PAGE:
As the Venice Architecture Biennale 2016 opens its doors, the ideas it wants to share with its visitors are readily apparent in its first space — the ‘Introductory Room’. This year’s version, titled ‘Reporting from the Front’, aims to share with a broader audience the different actions architects are taking to shape our world and its future — considering the profession’s profound responsibility.
Built with the one-hundred tons of waste material generated by the dismantling of the previous Biennale, the ‘Introductory Room’ features an installation that showcases 14 kilometers of metal studs suspended from the ceiling. Complementing this, 10,000 square-meters of plaster walls divide each space and serve to show different project information.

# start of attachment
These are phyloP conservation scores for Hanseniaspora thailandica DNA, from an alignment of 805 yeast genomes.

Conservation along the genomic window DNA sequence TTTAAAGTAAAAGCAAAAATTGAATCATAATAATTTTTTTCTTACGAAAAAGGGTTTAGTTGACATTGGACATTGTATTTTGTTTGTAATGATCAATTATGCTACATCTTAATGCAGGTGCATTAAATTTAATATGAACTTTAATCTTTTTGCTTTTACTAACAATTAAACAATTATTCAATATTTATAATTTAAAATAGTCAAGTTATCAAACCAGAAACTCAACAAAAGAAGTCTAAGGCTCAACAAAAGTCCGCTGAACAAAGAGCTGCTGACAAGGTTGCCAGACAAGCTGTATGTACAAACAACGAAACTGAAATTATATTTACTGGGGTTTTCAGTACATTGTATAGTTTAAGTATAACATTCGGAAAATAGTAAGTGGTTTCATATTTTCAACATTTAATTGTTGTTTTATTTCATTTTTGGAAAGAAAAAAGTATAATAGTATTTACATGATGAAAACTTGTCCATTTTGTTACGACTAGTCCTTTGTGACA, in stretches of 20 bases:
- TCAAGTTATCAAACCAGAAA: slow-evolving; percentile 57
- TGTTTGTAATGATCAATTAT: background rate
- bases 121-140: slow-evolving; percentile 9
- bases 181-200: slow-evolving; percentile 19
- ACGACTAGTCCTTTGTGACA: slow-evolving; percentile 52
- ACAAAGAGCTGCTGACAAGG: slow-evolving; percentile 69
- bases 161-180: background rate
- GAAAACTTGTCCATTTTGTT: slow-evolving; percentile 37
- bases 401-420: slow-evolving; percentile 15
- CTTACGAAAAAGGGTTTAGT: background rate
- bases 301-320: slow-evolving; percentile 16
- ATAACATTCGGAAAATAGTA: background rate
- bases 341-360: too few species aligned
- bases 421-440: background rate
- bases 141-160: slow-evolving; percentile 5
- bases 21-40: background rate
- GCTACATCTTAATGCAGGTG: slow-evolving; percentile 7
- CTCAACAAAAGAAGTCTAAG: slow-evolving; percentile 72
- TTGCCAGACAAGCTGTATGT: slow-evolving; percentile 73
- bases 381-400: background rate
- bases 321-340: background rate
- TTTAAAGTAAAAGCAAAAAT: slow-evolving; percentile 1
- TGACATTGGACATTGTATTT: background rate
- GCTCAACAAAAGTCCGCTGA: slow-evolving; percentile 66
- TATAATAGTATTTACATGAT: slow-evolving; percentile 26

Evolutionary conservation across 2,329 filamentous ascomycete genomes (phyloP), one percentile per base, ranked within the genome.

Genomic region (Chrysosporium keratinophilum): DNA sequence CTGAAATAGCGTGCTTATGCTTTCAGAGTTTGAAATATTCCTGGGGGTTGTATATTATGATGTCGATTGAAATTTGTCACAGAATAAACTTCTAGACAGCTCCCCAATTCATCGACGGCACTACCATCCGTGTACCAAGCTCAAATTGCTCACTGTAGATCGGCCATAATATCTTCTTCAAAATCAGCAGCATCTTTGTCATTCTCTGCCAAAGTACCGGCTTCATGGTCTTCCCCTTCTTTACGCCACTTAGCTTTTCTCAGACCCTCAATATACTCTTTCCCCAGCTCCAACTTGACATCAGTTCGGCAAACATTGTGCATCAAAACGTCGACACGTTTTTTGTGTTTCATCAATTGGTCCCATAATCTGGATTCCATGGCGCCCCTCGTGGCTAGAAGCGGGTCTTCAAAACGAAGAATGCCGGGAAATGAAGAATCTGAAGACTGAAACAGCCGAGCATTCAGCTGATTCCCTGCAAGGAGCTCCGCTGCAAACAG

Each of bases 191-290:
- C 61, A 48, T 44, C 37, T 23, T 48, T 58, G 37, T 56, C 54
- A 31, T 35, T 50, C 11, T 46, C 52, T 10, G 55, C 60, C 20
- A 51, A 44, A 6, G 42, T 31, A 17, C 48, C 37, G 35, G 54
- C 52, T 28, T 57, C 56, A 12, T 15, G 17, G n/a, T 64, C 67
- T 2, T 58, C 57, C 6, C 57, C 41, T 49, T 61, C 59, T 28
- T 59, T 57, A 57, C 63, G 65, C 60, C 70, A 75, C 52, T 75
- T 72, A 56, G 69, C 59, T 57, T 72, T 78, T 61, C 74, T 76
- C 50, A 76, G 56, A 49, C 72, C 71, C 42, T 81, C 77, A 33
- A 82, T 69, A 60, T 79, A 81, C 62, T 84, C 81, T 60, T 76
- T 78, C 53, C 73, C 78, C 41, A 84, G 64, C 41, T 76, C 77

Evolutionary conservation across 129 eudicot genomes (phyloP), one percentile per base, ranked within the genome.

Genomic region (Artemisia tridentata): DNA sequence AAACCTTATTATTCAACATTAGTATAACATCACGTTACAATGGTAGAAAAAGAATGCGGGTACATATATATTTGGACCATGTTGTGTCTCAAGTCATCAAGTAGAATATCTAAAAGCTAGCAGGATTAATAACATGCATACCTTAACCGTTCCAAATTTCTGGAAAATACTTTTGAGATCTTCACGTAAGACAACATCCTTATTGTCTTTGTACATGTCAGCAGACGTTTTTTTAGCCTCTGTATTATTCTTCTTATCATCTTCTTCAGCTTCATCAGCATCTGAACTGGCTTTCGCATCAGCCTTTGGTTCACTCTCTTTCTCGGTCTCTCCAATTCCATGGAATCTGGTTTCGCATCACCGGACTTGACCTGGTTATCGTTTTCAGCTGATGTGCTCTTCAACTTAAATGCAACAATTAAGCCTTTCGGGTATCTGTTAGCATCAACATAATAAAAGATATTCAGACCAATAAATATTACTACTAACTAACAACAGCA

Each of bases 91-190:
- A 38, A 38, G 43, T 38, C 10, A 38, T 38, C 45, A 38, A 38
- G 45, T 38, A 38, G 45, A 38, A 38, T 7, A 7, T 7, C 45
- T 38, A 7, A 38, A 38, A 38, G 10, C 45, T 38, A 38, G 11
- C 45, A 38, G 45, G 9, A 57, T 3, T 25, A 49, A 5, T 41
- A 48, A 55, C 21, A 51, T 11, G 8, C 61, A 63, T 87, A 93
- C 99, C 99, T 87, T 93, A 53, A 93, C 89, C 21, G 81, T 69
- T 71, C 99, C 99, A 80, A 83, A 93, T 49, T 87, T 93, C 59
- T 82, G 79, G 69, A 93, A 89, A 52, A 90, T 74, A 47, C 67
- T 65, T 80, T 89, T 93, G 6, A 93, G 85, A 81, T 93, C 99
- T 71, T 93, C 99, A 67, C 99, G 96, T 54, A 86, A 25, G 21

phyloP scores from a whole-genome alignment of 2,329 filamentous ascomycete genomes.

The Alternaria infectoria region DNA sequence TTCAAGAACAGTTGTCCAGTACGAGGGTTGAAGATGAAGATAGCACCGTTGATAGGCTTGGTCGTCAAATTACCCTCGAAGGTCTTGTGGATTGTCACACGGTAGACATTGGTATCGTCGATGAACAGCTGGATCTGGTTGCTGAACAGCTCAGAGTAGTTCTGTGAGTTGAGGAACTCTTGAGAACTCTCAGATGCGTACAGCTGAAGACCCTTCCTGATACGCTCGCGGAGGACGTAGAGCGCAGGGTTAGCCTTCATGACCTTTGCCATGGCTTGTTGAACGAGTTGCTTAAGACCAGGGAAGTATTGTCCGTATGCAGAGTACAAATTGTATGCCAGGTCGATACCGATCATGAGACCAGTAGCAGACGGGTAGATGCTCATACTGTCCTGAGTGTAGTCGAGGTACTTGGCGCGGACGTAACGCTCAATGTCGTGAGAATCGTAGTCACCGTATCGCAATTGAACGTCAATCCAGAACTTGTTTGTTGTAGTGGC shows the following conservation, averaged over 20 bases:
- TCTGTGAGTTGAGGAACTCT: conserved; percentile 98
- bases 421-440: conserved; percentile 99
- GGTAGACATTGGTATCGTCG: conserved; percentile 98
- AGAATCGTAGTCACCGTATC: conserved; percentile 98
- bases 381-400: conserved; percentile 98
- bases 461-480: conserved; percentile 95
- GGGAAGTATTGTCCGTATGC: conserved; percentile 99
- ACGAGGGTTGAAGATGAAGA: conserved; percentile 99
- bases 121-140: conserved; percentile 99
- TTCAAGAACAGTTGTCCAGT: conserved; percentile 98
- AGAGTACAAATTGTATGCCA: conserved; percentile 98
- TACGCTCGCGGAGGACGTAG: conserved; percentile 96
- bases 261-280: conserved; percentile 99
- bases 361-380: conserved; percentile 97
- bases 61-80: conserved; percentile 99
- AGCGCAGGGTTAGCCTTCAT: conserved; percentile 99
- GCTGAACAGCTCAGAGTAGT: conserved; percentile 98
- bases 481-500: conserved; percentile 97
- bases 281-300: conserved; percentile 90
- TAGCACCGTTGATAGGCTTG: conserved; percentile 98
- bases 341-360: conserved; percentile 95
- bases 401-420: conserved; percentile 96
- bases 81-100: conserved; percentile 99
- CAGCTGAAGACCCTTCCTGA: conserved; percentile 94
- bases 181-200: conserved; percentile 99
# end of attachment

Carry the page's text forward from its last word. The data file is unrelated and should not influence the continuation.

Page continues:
With its steel curtain, the room also contains the planning of the exhibition curated by Chilean architect and 2016 Pritzker prize winner Alejandro Aravena. Drawings and plans ensure that visitors are able to have a general idea of what they’re about to experience. The use of waste material from the past Biennale not only calls on the idea of recycling, reusing, and upcycling, but also considers the amount of waste material generated by exhibitions once they are finished.
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